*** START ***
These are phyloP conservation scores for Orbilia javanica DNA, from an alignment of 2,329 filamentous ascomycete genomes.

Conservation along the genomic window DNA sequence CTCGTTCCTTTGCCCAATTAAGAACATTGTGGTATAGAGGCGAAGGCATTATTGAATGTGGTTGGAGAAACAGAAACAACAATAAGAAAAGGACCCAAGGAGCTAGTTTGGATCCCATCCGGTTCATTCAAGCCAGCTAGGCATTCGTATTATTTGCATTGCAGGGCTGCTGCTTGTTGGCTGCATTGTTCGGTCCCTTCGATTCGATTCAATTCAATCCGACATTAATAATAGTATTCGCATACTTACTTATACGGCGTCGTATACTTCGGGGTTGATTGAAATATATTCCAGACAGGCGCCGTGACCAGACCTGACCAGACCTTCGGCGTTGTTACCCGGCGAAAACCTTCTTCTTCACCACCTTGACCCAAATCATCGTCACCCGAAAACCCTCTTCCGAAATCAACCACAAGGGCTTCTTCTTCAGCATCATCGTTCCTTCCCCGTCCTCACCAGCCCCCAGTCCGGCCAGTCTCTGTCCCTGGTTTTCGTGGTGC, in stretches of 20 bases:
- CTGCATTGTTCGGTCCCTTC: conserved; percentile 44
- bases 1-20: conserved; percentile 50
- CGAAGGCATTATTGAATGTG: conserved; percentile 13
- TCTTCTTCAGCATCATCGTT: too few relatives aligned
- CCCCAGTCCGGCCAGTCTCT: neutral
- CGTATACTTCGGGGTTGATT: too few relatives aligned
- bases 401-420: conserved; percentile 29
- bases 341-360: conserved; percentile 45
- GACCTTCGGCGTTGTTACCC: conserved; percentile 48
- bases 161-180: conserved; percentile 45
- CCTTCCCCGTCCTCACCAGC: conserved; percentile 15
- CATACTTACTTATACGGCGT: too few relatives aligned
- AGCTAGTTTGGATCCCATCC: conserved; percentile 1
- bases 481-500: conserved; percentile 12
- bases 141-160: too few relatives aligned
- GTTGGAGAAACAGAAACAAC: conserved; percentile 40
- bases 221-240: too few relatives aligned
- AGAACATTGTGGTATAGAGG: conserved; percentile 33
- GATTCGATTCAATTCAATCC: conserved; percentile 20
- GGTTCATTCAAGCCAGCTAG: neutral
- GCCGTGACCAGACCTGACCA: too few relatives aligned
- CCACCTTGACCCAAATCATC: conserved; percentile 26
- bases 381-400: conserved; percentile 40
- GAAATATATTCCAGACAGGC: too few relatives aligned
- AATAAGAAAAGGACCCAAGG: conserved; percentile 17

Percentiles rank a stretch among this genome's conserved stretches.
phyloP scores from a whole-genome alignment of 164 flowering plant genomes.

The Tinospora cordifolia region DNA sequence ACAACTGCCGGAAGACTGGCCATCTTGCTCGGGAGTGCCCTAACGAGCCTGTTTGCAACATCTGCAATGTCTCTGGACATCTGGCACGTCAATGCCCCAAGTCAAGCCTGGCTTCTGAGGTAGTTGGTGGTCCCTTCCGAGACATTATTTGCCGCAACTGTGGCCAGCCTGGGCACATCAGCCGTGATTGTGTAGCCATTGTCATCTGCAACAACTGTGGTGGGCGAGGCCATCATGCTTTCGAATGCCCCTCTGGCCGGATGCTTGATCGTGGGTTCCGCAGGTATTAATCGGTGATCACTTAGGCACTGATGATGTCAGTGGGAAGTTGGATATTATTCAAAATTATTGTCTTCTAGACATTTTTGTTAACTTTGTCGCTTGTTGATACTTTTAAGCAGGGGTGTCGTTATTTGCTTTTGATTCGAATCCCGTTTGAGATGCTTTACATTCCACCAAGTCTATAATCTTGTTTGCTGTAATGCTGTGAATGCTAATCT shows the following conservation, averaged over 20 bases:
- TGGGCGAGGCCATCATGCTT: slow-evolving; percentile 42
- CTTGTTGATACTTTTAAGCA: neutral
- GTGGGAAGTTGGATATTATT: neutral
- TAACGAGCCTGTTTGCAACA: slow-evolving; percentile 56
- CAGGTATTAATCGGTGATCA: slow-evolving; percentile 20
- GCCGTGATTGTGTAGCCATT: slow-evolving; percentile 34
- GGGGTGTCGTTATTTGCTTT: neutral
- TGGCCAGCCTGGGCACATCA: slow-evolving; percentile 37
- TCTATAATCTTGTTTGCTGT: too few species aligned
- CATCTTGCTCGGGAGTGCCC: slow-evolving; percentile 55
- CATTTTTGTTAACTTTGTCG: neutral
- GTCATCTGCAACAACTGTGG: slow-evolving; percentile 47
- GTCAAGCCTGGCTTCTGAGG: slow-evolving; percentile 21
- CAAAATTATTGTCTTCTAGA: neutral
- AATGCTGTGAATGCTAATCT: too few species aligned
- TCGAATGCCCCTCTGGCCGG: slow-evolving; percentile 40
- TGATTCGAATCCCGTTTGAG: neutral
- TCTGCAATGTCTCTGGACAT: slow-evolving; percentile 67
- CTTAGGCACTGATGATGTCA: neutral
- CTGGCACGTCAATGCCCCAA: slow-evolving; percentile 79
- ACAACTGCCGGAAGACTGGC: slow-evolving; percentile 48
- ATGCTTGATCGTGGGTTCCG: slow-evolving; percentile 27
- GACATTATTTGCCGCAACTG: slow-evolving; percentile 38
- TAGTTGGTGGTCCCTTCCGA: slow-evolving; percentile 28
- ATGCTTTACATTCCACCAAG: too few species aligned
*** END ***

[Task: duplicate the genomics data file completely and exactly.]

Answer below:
These are phyloP conservation scores for Orbilia javanica DNA, from an alignment of 2,329 filamentous ascomycete genomes.

Conservation along the genomic window DNA sequence CTCGTTCCTTTGCCCAATTAAGAACATTGTGGTATAGAGGCGAAGGCATTATTGAATGTGGTTGGAGAAACAGAAACAACAATAAGAAAAGGACCCAAGGAGCTAGTTTGGATCCCATCCGGTTCATTCAAGCCAGCTAGGCATTCGTATTATTTGCATTGCAGGGCTGCTGCTTGTTGGCTGCATTGTTCGGTCCCTTCGATTCGATTCAATTCAATCCGACATTAATAATAGTATTCGCATACTTACTTATACGGCGTCGTATACTTCGGGGTTGATTGAAATATATTCCAGACAGGCGCCGTGACCAGACCTGACCAGACCTTCGGCGTTGTTACCCGGCGAAAACCTTCTTCTTCACCACCTTGACCCAAATCATCGTCACCCGAAAACCCTCTTCCGAAATCAACCACAAGGGCTTCTTCTTCAGCATCATCGTTCCTTCCCCGTCCTCACCAGCCCCCAGTCCGGCCAGTCTCTGTCCCTGGTTTTCGTGGTGC, in stretches of 20 bases:
- CTGCATTGTTCGGTCCCTTC: conserved; percentile 44
- bases 1-20: conserved; percentile 50
- CGAAGGCATTATTGAATGTG: conserved; percentile 13
- TCTTCTTCAGCATCATCGTT: too few relatives aligned
- CCCCAGTCCGGCCAGTCTCT: neutral
- CGTATACTTCGGGGTTGATT: too few relatives aligned
- bases 401-420: conserved; percentile 29
- bases 341-360: conserved; percentile 45
- GACCTTCGGCGTTGTTACCC: conserved; percentile 48
- bases 161-180: conserved; percentile 45
- CCTTCCCCGTCCTCACCAGC: conserved; percentile 15
- CATACTTACTTATACGGCGT: too few relatives aligned
- AGCTAGTTTGGATCCCATCC: conserved; percentile 1
- bases 481-500: conserved; percentile 12
- bases 141-160: too few relatives aligned
- GTTGGAGAAACAGAAACAAC: conserved; percentile 40
- bases 221-240: too few relatives aligned
- AGAACATTGTGGTATAGAGG: conserved; percentile 33
- GATTCGATTCAATTCAATCC: conserved; percentile 20
- GGTTCATTCAAGCCAGCTAG: neutral
- GCCGTGACCAGACCTGACCA: too few relatives aligned
- CCACCTTGACCCAAATCATC: conserved; percentile 26
- bases 381-400: conserved; percentile 40
- GAAATATATTCCAGACAGGC: too few relatives aligned
- AATAAGAAAAGGACCCAAGG: conserved; percentile 17

Percentiles rank a stretch among this genome's conserved stretches.
phyloP scores from a whole-genome alignment of 164 flowering plant genomes.

The Tinospora cordifolia region DNA sequence ACAACTGCCGGAAGACTGGCCATCTTGCTCGGGAGTGCCCTAACGAGCCTGTTTGCAACATCTGCAATGTCTCTGGACATCTGGCACGTCAATGCCCCAAGTCAAGCCTGGCTTCTGAGGTAGTTGGTGGTCCCTTCCGAGACATTATTTGCCGCAACTGTGGCCAGCCTGGGCACATCAGCCGTGATTGTGTAGCCATTGTCATCTGCAACAACTGTGGTGGGCGAGGCCATCATGCTTTCGAATGCCCCTCTGGCCGGATGCTTGATCGTGGGTTCCGCAGGTATTAATCGGTGATCACTTAGGCACTGATGATGTCAGTGGGAAGTTGGATATTATTCAAAATTATTGTCTTCTAGACATTTTTGTTAACTTTGTCGCTTGTTGATACTTTTAAGCAGGGGTGTCGTTATTTGCTTTTGATTCGAATCCCGTTTGAGATGCTTTACATTCCACCAAGTCTATAATCTTGTTTGCTGTAATGCTGTGAATGCTAATCT shows the following conservation, averaged over 20 bases:
- TGGGCGAGGCCATCATGCTT: slow-evolving; percentile 42
- CTTGTTGATACTTTTAAGCA: neutral
- GTGGGAAGTTGGATATTATT: neutral
- TAACGAGCCTGTTTGCAACA: slow-evolving; percentile 56
- CAGGTATTAATCGGTGATCA: slow-evolving; percentile 20
- GCCGTGATTGTGTAGCCATT: slow-evolving; percentile 34
- GGGGTGTCGTTATTTGCTTT: neutral
- TGGCCAGCCTGGGCACATCA: slow-evolving; percentile 37
- TCTATAATCTTGTTTGCTGT: too few species aligned
- CATCTTGCTCGGGAGTGCCC: slow-evolving; percentile 55
- CATTTTTGTTAACTTTGTCG: neutral
- GTCATCTGCAACAACTGTGG: slow-evolving; percentile 47
- GTCAAGCCTGGCTTCTGAGG: slow-evolving; percentile 21
- CAAAATTATTGTCTTCTAGA: neutral
- AATGCTGTGAATGCTAATCT: too few species aligned
- TCGAATGCCCCTCTGGCCGG: slow-evolving; percentile 40
- TGATTCGAATCCCGTTTGAG: neutral
- TCTGCAATGTCTCTGGACAT: slow-evolving; percentile 67
- CTTAGGCACTGATGATGTCA: neutral
- CTGGCACGTCAATGCCCCAA: slow-evolving; percentile 79
- ACAACTGCCGGAAGACTGGC: slow-evolving; percentile 48
- ATGCTTGATCGTGGGTTCCG: slow-evolving; percentile 27
- GACATTATTTGCCGCAACTG: slow-evolving; percentile 38
- TAGTTGGTGGTCCCTTCCGA: slow-evolving; percentile 28
- ATGCTTTACATTCCACCAAG: too few species aligned